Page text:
Orders of the Day — FORESTRY BILL [Lords]

Part of the debate – in the House of Commons at 12:00 am on 6th July 1951.

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Photo of Mr Morgan Price Mr Morgan Price , Gloucestershire West 12:00 am, 6th July 1951

Yes, indeed. I hope the noble Lord did not think that I wished to indicate any criticism of the Forestry Commission about this. I merely wished to point out—I am sure the Forestry Commission will appreciate it—that those owners who have dedicated and are carrying put the approved plan should be specially considered.

I know that under Clause 10 (2) there must be over-riding security for the State and that in the event of some really serious national crisis or act of God it may be necesasry for even the dedicated woodlands to cease cutting—I think we all accept that—but there is a somewhat obscure passage in Clause 2 that I should like cleared up. It was mentioned in the discussion in another place. I do not quite understand it.

There are owners who have not dedicated and yet are working to a plan approved by the Commissioners. That is a very good thing, but it looks to me as if they will be treated in just the same way as the owners of dedicated woodlands. The Joint Under-Secretary said that they will get "nearly all the benefits described in the Bill." One does not want to discourage private woodland owners from getting plans of operation approved by the Commissioners, but one also does not want to discourage dedication. The dedicated woodland owner is liable to sanctions and has burdens imposed on him and may have his woodlands requisitioned if he does not carry out the plans, and I believe that he should be put in a better position compared with the owner who has not dedicated but only works to a plan.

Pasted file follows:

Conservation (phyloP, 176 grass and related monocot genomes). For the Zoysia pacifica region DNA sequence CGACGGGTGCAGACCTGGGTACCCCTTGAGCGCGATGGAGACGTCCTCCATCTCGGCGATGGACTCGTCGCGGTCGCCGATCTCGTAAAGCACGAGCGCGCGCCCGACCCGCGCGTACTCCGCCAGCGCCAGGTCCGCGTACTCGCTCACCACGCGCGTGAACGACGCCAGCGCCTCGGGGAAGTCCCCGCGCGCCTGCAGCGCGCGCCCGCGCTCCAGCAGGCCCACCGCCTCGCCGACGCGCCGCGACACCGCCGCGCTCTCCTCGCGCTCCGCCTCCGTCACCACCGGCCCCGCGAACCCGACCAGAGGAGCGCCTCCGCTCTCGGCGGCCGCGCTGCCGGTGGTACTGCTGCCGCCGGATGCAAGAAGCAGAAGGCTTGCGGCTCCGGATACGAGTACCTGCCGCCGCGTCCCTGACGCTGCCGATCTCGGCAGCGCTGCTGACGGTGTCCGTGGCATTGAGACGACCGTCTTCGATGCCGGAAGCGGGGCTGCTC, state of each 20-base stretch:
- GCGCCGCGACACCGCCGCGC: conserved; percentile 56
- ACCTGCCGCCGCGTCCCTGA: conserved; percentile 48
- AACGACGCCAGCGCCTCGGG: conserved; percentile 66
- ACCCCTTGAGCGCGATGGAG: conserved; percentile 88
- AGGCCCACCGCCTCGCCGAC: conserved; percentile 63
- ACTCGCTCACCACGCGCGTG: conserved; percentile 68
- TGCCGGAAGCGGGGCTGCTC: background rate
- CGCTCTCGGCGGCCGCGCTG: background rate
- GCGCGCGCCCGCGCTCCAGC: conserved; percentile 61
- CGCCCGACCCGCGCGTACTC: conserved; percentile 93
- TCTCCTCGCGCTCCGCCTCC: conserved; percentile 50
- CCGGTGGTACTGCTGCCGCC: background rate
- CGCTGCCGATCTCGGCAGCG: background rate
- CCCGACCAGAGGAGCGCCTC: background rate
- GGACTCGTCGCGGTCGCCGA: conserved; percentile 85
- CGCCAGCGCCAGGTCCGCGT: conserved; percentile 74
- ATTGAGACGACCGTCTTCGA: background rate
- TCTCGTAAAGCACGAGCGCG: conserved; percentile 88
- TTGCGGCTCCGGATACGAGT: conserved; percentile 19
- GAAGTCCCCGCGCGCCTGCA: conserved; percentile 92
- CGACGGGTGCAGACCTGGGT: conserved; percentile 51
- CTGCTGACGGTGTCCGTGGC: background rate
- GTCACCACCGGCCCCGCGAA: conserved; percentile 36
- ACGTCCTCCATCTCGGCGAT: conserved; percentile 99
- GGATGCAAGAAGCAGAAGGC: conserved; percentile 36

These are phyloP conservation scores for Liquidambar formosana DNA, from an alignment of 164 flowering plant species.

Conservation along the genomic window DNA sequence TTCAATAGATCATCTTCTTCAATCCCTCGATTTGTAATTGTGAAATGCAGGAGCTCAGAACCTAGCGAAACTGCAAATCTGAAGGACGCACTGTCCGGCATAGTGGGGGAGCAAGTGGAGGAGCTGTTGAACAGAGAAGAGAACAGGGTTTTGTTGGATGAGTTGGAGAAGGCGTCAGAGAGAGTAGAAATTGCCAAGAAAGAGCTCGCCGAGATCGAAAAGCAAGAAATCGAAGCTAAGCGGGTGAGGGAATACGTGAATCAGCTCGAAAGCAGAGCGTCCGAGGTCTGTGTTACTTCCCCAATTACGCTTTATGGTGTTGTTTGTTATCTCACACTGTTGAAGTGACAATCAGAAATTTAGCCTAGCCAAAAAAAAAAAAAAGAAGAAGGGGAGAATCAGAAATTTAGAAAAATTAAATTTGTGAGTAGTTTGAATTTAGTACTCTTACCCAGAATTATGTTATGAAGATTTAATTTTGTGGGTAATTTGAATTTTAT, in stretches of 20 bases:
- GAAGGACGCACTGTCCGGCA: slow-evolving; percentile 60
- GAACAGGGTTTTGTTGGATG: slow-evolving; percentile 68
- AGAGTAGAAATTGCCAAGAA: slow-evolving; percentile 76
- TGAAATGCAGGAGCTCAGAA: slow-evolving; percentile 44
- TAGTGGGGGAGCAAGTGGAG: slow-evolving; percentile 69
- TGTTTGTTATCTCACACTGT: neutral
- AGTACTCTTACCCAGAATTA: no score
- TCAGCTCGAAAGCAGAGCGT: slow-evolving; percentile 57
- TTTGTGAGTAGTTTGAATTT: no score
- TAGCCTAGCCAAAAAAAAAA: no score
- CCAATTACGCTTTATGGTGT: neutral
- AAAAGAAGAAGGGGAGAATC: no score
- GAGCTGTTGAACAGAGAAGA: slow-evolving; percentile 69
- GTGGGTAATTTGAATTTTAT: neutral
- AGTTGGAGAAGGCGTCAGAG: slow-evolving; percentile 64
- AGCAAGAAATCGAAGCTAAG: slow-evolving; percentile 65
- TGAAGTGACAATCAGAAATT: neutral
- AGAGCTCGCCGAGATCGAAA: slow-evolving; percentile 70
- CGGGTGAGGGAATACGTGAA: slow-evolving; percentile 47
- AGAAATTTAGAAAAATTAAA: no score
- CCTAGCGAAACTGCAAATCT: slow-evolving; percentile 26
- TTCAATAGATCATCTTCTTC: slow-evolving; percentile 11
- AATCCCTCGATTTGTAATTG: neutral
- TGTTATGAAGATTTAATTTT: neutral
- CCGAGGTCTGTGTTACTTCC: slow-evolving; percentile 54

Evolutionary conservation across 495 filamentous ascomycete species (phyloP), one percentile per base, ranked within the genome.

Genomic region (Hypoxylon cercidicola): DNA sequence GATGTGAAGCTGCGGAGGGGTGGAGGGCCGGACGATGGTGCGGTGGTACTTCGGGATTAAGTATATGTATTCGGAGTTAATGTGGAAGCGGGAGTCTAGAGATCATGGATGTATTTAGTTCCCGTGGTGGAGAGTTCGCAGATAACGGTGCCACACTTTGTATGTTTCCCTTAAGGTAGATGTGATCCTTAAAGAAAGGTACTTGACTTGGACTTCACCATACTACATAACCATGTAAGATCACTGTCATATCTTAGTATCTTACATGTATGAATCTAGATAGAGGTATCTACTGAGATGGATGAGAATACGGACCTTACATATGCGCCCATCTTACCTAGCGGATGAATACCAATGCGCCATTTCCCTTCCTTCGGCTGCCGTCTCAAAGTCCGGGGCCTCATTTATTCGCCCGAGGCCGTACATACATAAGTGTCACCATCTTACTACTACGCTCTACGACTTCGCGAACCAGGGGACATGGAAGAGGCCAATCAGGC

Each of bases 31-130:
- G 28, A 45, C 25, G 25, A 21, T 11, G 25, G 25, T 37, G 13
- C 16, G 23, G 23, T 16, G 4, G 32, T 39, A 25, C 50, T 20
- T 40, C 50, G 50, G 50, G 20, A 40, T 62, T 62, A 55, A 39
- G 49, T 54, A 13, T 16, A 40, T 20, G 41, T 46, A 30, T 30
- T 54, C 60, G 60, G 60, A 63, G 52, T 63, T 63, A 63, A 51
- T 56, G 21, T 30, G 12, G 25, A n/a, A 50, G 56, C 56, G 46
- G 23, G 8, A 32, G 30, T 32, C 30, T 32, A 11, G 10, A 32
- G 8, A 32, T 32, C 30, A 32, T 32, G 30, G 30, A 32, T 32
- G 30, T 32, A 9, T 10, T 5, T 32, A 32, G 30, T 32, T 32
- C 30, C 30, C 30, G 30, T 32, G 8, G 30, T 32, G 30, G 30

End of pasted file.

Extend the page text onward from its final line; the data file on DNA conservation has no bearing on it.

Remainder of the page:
Will those who have not dedicated but nevertheless work to a plan get the same advantages in being able to demand that the Forestry Commission buy their trees if they are refused a licence? In what way will they be put at any disadvantage as compared with the dedicated woodland owner? If we are to encourage dedication, as we should as much as we can, there should be some advantage under all these Measures to the prospective woodland owner who dedicates his trees.

The Government have been almost generous in that part of the Bill in which they allow the dedicated woodland owner, and presumably the other types I have mentioned, if they are included, to sell their standing timber to the Commission if they are refused a licence. That should be a great encouragement to all woodland owners who dedicate, and I hope that they will not now hold back. Perhaps there was some reason for them to hold back a few years ago owing to the very high costs of wages and materials, and when the prices of timber were still controlled at very low levels, but now control of that kind is off and we have the provisions in Clause 10 there is no reason for holding off.